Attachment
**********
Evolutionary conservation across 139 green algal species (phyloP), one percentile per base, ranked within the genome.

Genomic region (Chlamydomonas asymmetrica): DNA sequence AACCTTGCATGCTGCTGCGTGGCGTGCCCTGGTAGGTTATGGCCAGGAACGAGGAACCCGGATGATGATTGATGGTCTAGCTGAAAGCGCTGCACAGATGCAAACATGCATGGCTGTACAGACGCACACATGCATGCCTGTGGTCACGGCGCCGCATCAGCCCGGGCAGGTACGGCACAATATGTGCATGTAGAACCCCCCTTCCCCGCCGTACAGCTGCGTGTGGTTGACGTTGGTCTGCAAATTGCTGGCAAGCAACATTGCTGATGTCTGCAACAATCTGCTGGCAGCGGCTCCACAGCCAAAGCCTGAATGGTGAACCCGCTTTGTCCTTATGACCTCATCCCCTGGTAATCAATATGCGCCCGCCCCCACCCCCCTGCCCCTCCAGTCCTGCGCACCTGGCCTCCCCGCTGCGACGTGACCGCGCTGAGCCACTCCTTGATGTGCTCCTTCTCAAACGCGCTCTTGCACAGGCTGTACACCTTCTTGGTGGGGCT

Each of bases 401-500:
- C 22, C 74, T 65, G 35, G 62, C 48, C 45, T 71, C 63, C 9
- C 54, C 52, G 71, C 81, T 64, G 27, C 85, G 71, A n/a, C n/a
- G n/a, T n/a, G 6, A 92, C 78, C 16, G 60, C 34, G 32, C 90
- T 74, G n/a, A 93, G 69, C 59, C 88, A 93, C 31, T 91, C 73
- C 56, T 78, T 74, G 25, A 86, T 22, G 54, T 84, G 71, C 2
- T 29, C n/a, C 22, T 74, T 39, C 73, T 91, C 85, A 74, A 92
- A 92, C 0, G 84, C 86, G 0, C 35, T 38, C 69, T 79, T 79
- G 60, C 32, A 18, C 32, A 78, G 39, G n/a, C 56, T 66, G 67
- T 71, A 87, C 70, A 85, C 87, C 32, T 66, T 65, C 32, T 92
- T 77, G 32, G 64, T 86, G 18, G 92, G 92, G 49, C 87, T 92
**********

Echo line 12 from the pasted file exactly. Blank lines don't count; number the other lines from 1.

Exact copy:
- T 71, A 87, C 70, A 85, C 87, C 32, T 66, T 65, C 32, T 92